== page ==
3. Skimping on the purchase of essential technology

There are some things you cannot do without as a bar owner and you should not try and cut back on costs when it comes to buying them. These include Video Surveillance Systems, Inventory Control Software, POS systems, Lighting & Sound Systems if running a club and ovens for the kitchen. There is no way around these items if they are needed in your business to provide the service you advertise. You should spend as much money as you can possibly afford on these items as without them, you could be scammed by staff and customers not spotted robbing from you due to faulty video cameras, you might be receiving short deliveries or not spotting the bottle of vodka a week that’s going to the staff party in the case of inventory software. So budget wisely and if there is something you need to save on, it’s not these items I can assure you!

4. Not understanding the bookkeeping or accounts

Many bar owners delegate the task of bookkeeping to an external bookkeeper to manage, yet how many of them know what the bookkeeper is doing? Could the bookkeeper be siphoning out cash on a weekly basis without the knowledge of the owner? It can and does happen. While outsourcing services is important, you need to know what you are outsourcing. This is important for two reasons, one, you will know when the contractor is trying to scam you if you have an understanding of the service and two, you will know how long the outsourced tasks should take when you are paying by the hour. It takes some time to learn the essential aspects of accounting but could save you a fortune in the long run.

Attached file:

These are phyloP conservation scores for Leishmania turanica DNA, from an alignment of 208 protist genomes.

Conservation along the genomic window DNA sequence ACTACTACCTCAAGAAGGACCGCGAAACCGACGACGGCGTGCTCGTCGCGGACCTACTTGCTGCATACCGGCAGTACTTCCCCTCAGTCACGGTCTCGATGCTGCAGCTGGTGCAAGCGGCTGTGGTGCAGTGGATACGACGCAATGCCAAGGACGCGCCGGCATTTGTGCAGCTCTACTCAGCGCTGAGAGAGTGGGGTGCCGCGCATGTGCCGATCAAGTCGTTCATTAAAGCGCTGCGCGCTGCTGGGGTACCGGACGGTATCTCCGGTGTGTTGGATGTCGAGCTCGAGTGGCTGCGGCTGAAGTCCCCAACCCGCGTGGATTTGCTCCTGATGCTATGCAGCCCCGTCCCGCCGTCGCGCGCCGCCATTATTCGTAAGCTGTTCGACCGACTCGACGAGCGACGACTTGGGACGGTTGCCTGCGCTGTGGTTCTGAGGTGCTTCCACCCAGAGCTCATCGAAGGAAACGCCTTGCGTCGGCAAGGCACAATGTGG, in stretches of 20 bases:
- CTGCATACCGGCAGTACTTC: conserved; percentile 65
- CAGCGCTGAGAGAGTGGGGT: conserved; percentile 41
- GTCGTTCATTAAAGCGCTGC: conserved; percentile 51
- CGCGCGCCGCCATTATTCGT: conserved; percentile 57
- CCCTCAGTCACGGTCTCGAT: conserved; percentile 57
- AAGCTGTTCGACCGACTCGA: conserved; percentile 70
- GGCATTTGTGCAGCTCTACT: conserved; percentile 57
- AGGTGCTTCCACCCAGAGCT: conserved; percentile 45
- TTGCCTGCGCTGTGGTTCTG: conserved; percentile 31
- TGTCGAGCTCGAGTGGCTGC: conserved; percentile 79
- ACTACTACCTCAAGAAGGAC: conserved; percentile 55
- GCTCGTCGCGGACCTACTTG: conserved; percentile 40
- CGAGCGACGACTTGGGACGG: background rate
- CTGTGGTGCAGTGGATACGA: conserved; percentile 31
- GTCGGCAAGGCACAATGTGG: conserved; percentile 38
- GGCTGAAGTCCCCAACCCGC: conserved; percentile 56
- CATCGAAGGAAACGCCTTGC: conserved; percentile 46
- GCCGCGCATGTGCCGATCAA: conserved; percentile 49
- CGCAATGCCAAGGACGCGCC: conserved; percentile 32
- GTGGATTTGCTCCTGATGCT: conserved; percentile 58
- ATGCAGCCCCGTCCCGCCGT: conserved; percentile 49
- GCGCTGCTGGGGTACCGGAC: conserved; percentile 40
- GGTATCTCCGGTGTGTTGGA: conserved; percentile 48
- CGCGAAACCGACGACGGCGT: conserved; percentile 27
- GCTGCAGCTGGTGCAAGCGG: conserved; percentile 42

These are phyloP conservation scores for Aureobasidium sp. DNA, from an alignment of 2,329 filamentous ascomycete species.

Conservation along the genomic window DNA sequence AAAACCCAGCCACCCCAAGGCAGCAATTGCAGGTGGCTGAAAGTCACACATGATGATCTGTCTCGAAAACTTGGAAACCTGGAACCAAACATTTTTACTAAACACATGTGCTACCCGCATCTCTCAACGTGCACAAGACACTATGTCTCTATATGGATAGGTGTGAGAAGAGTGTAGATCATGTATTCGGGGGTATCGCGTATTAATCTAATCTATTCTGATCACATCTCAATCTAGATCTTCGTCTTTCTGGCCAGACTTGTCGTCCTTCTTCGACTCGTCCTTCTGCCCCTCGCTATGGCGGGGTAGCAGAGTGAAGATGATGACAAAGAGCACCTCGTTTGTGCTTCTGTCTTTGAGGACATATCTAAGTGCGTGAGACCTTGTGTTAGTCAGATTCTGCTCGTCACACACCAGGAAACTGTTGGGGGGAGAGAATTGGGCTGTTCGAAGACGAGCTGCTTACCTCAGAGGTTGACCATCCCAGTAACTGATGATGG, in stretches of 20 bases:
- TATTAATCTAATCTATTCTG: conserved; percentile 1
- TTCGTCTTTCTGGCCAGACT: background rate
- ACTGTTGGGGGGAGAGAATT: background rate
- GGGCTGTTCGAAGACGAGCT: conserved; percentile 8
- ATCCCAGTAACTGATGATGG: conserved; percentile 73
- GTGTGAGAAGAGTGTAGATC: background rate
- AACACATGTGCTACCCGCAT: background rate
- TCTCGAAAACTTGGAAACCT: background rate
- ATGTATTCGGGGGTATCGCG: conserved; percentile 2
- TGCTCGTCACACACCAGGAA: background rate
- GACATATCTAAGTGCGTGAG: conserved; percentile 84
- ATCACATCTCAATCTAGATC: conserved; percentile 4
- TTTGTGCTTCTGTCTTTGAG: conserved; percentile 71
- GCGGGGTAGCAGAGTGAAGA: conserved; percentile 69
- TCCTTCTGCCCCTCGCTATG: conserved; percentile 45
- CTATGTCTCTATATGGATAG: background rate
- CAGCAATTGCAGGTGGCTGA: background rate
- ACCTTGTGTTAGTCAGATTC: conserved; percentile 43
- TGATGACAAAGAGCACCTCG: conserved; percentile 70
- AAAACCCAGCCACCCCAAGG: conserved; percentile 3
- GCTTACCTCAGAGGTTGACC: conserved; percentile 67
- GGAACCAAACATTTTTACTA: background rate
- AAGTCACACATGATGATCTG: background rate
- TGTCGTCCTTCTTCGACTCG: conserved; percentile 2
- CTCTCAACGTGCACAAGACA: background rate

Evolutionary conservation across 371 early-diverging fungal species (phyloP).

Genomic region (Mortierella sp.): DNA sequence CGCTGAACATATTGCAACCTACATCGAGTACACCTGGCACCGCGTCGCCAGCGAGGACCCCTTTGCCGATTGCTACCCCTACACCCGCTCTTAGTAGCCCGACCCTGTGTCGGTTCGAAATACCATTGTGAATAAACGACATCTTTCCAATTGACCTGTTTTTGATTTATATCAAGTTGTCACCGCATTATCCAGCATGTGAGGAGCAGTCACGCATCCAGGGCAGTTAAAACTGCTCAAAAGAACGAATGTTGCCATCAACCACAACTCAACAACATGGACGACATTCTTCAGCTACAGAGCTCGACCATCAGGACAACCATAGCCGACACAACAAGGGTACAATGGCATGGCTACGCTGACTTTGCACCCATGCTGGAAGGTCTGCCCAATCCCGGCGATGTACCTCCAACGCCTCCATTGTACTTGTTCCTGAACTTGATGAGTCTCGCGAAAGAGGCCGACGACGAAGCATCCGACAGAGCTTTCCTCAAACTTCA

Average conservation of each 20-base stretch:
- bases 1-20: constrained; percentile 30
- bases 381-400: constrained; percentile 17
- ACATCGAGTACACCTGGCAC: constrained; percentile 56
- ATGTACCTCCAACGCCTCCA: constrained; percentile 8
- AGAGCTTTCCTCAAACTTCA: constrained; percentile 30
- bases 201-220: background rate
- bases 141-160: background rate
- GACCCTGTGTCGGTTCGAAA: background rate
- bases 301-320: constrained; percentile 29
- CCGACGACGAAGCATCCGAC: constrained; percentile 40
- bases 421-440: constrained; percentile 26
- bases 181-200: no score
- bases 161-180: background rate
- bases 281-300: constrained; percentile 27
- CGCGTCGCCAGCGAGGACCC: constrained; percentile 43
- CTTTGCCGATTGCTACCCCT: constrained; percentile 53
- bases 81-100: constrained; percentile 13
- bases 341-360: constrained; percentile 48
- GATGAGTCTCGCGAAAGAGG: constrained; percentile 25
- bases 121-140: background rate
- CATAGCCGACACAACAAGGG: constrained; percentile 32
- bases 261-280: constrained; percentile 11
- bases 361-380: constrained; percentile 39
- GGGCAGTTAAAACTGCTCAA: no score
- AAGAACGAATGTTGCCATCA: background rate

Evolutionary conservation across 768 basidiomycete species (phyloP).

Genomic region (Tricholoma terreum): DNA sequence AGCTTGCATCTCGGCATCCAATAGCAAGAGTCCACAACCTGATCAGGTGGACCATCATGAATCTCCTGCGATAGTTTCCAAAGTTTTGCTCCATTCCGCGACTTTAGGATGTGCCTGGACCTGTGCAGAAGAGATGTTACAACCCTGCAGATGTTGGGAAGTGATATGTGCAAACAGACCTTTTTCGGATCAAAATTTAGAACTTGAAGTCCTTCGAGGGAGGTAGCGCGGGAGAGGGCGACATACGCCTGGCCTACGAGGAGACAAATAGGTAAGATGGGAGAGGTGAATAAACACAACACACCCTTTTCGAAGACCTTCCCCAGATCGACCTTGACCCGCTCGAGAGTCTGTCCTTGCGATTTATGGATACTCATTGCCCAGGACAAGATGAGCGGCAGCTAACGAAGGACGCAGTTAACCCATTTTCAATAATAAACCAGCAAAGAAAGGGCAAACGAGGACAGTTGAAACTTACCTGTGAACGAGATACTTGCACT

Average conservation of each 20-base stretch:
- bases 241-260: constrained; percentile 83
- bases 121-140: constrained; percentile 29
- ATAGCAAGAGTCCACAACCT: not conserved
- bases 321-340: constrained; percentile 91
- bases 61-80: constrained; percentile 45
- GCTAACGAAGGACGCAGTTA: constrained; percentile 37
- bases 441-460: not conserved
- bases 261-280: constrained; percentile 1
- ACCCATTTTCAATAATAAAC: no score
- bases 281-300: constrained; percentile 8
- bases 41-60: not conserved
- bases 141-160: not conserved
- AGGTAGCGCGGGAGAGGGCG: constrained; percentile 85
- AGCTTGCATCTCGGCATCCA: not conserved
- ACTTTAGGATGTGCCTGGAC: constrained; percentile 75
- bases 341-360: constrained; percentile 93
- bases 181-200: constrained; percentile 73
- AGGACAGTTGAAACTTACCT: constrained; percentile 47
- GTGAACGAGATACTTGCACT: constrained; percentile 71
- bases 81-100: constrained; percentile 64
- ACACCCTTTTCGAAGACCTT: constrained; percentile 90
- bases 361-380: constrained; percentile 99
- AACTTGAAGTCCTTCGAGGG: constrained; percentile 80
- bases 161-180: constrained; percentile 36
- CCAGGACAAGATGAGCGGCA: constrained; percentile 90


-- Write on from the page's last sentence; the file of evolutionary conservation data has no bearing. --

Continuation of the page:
5. Waiting too long for financial results

As a business owner, there are a few key results and numbers you need on a weekly basis and you need to setup the reporting to accommodate this. Waiting for quarterly management reports to identify problems isn’t good enough. Your three biggest costs are most likely going to be food, beverage and labor. Have these figures available each week and compare them to your sales. Are you spending more than you are making? Don’t forget you still have utilities and other expenses to come out of your sales, so make sure these figures are to hand each week and make changes as necessary to meet your targets.